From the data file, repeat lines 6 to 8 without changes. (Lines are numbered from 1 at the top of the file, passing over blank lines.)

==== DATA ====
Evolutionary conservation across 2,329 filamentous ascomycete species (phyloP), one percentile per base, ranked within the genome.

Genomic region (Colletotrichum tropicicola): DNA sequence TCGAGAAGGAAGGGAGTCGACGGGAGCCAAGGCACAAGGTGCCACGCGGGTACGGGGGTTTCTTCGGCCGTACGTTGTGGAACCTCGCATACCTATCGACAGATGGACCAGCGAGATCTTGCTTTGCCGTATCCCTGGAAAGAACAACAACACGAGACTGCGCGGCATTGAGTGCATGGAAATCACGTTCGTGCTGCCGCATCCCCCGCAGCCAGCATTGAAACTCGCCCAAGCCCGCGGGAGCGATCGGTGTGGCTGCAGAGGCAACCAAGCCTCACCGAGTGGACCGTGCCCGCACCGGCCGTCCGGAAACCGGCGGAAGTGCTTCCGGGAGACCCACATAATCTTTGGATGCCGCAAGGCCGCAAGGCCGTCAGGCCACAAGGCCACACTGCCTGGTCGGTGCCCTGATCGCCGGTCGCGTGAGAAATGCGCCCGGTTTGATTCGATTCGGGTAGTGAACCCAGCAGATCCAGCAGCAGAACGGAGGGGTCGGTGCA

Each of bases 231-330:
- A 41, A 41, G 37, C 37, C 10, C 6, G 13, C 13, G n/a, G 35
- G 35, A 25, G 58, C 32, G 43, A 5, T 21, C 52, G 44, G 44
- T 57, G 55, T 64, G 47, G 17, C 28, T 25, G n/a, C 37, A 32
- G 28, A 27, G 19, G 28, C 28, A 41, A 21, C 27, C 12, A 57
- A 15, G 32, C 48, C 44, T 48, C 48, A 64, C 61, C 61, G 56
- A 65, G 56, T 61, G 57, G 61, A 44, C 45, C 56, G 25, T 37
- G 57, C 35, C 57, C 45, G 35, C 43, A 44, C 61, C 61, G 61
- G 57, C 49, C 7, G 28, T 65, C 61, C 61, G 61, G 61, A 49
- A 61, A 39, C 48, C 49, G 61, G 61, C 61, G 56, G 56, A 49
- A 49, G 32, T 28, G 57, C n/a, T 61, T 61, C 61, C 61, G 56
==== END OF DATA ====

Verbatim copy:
- T 57, G 55, T 64, G 47, G 17, C 28, T 25, G n/a, C 37, A 32
- G 28, A 27, G 19, G 28, C 28, A 41, A 21, C 27, C 12, A 57
- A 15, G 32, C 48, C 44, T 48, C 48, A 64, C 61, C 61, G 56